The response from some students who took the Common Core test this year was mixed. Photo by Andrew Roman
The response from some students who took the Common Core test this year was mixed. Photo by Andrew Roman

For the first time in 15 years, California students did not take STAR tests in May.

The old state test, known for its requirement to “fill in the bubble” with a #2 pencil, has been replaced with questions designed to measure students’ mastery of the new Common Core standards and curriculum. The tests, taken on computers or iPads, ask students not only to provide answers, but also to explain the methods they used to find them.

This year, California joined the other 45 states that initially implemented the Common Core State Standards Initiative, which integrates more analysis into traditional teaching methods. The transition to Common Core is part of a national movement that aims to have every state use the same educational standards.

“The [new] standards define what we would want the student to know and be able to do when they are graduating from high school,” says Caroline Piangerelli, coordinator of Common Core state standards in Los Angeles Unified School District (LAUSD).

While supporters of Common Core say it prepares students for college and the workforce, some educators are voicing opposition, and at least 12 states have already introduced legislation to repeal the standards. Three states, Indiana, Oklahoma and South Carolina, have already repealed Common Core.

While some states are using standardized tests for the first time; others, such as California, have required statewide testing for years, but have switched to the new test.

Stephanie Vega, a junior at Felicitas and Gonzalo Méndez High School for College and Career Preparation, admits she was nervous before taking the test last spring. But she says she actually liked it better than the standardized tests she’d taken in the past.

“With the California Standards Test [STAR], you had possible test answers, so you were able to guess. But with the Common Core test, you had to use your own knowledge,” says Vega.

The implementation of the Common Core curriculum officially began in August 2010. Since then, the district has been changing instructional methods and transitioning to more hands-on activities. Teachers are attending meetings and trainings to learn how to apply Common Core in the classroom.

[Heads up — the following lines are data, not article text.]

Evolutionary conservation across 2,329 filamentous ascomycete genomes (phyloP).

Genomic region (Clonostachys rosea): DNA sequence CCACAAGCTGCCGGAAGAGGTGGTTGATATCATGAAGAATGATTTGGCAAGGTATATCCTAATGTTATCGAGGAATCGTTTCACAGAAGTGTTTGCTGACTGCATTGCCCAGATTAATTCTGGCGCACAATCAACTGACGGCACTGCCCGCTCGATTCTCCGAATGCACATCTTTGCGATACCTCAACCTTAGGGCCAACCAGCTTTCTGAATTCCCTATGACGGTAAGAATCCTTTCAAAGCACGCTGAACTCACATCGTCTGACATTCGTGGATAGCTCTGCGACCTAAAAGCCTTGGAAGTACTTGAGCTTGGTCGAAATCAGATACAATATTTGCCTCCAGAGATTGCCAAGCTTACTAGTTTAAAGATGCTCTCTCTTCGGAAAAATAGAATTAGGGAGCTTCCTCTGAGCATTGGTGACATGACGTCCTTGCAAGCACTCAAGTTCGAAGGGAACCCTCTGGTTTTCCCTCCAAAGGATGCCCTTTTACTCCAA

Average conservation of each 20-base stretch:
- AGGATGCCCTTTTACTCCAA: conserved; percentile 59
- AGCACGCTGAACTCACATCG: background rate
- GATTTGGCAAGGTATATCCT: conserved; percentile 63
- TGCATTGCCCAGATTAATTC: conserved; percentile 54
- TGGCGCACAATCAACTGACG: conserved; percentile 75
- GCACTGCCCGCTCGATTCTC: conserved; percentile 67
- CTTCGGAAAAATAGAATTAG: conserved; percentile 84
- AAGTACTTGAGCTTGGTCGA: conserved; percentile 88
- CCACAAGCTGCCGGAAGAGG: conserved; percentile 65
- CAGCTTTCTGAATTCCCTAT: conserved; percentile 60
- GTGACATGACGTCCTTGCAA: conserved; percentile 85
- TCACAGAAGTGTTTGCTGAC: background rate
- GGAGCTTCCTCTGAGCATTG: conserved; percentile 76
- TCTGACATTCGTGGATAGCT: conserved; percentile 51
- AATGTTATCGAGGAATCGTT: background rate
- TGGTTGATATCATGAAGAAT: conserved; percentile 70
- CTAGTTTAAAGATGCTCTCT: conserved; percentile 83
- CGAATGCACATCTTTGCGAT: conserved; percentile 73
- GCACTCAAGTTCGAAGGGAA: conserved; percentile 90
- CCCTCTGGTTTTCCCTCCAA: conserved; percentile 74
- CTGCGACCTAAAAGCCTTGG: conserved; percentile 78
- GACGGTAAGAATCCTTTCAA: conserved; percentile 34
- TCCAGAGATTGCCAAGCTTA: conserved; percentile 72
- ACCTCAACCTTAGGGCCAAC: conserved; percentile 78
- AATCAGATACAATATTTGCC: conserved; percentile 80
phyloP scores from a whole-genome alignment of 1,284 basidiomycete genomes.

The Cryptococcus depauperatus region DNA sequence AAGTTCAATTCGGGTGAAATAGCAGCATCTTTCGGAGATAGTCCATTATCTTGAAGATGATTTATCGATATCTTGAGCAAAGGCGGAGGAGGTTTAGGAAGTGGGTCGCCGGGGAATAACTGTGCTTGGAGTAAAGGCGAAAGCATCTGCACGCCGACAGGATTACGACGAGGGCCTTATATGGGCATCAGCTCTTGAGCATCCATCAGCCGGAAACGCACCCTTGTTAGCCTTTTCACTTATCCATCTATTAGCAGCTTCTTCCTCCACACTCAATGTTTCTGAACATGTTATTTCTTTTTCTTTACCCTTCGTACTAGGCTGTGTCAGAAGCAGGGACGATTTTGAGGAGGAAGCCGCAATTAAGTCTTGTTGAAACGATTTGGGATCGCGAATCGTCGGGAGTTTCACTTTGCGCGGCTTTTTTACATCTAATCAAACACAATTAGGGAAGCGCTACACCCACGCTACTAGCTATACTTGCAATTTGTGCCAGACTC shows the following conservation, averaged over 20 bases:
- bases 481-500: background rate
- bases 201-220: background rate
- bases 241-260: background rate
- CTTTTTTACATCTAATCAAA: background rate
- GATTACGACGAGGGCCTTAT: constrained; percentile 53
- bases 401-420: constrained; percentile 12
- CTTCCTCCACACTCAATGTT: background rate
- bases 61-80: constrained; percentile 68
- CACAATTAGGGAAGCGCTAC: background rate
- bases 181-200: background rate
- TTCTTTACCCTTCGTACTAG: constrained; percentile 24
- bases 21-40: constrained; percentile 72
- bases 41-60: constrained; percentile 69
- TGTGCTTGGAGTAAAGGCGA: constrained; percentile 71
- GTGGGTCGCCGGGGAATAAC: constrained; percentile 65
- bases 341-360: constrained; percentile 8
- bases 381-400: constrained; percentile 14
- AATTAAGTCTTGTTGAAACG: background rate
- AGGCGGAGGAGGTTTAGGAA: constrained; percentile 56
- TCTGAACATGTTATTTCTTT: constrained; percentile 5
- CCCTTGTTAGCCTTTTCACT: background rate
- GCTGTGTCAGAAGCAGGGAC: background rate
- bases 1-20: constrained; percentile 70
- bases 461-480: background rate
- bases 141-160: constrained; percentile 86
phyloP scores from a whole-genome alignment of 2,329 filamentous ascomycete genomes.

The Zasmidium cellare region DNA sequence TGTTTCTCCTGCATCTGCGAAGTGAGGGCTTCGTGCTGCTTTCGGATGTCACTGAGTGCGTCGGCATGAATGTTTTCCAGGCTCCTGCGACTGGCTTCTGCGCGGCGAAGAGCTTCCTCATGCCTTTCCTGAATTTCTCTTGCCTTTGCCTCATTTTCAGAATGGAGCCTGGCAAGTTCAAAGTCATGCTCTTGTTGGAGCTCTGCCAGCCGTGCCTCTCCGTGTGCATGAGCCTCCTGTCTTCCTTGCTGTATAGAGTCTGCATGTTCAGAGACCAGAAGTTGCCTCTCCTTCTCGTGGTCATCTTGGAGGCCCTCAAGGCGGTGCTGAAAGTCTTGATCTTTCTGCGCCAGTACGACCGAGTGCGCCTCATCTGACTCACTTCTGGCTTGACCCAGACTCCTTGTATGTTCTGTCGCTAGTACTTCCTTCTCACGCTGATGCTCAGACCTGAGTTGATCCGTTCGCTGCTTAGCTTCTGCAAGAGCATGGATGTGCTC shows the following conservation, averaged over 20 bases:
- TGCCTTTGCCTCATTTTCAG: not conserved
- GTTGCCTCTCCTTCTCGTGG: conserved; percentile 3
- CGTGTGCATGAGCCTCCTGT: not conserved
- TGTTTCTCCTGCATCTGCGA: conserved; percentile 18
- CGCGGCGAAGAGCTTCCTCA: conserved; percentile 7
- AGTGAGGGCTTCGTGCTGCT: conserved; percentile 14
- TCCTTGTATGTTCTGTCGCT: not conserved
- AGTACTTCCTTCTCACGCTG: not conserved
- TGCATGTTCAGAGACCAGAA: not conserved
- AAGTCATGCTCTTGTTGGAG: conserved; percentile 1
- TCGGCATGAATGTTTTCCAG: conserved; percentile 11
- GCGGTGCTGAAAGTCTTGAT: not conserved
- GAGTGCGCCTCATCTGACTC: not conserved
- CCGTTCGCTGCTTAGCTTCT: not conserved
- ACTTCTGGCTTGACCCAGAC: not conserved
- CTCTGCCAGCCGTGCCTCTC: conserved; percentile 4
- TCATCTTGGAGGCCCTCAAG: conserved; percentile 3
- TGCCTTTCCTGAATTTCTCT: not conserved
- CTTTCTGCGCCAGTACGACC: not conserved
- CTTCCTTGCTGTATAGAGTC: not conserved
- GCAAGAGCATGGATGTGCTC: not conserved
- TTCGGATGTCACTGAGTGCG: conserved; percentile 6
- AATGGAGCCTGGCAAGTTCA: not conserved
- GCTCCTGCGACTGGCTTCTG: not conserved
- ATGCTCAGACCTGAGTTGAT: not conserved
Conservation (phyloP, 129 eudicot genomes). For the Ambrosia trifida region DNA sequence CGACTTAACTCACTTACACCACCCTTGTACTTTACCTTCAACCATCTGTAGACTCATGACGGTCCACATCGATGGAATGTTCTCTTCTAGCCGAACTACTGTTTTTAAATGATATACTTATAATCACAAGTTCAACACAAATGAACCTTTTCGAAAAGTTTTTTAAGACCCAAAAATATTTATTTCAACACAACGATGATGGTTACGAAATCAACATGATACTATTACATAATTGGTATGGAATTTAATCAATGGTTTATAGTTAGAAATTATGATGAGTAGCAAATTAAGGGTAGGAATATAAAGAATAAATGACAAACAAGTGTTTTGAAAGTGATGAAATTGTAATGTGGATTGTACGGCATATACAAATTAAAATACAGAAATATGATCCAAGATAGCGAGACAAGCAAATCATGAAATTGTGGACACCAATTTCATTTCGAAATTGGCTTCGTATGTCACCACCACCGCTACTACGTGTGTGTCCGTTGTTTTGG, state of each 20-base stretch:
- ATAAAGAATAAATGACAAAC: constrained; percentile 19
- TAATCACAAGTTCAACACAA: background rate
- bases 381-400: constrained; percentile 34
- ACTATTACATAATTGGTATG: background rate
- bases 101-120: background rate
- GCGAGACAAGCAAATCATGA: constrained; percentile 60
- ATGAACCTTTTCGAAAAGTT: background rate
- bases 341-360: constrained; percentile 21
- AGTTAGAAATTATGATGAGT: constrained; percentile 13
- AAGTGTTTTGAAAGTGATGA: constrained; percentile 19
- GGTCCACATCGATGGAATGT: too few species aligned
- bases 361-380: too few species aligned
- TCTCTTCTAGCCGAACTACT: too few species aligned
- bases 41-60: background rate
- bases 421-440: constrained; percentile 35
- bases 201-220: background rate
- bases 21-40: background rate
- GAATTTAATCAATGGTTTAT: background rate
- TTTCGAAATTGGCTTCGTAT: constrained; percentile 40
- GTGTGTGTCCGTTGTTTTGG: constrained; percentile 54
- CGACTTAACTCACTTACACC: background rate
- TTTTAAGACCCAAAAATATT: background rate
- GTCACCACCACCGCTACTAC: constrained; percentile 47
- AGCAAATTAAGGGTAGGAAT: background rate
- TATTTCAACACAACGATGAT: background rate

Natividad Rozsa is the Common Core director for the LAUSD Educational Service Center that includes Boyle Heights. She says changes in the curriculum are key to students’ success. “If teachers are not giving projects and just asking for one-word answers, you’re setting the kids up for failure,” says Rozsa.

Common Core has received some negative reaction from teachers. Jason Yan, who teaches math and statistics at Theodore Roosevelt High School, says when he first learned about Common Core, he didn’t understand why the school district was changing standards.

The new curriculum “forces teachers to plan more, to develop new lessons and activities, collaborate with one another and really dig deeper,” he says.

Yan says he is trying to be optimistic, but that it’s going to take some time for everyone to be ready. In the classroom, Yan says, “I’m making them do a lot of written explanation to really make sure the kids not only know how to do it, but to know what they’re doing.”

The response from some students who took the Common Core exam this year was mixed. While some students felt positive about the exam, others felt they weren’t really prepared.

“Common Core testing did catch us by surprise, and we weren’t ready for it, but it wasn’t as bad as it was expected to be, ” says Robin Joseph Jr., a student at Francisco Bravo Medical Magnet High School. He says the test taking was rather unorganized- students were placed in different computer labs, and there were problems with some of the technology.

In some states, such as New York, that implemented Common Core before California, criticism is stronger. Mark Naison is a professor of African-American studies and history at Fordham University and co-founder of the BadAss Teachers Association, which works against the implementation of Common Core. His biggest concern, he says, is the adoption nationally of Common Core “without testing, without any debate, and without any discussion.”

New York has given Common Core exams to students for two years, without positive results, he claims. In New York, almost 70 percent of public school students failed the Common Core exam in 2013.

Naison is concerned that the Common Core standards take away teachers’ freedom in the classroom. He says, “Common core is a one size fits all concept, and kids are not like that. ”

He expects that Common Core will have some of the same limitations as other standardized tests. “Standardized tests are incredibly bound by race and class, he says, “and they are not a very good predictor of college performance.”

Unlike New York schools, Los Angeles public schools have a history of standardized testing.

Common Core leaves it to the discretion of teachers to choose the best way to teach to achieve uniform standards. “Teaching to the test is not a wrong thing if it is the right test, and you’re assessing the right things, ” says Piangerelli.

Students in grades 3 through 8 will be required to take the Common Core test annually, and high school students will take it during their junior year.

Whether the Common Core test is implemented successfully in California will not be be immediately Piangerelli says. But she expects “there will definitely be a lot of growing pains.”

Lesly Juarez

Lesly Juárez is a recent graduate of the Math, Science and Technology Magnet Academy at Theodore Roosevelt High School. During her free time, she likes to read, run and swim. She now attends California...

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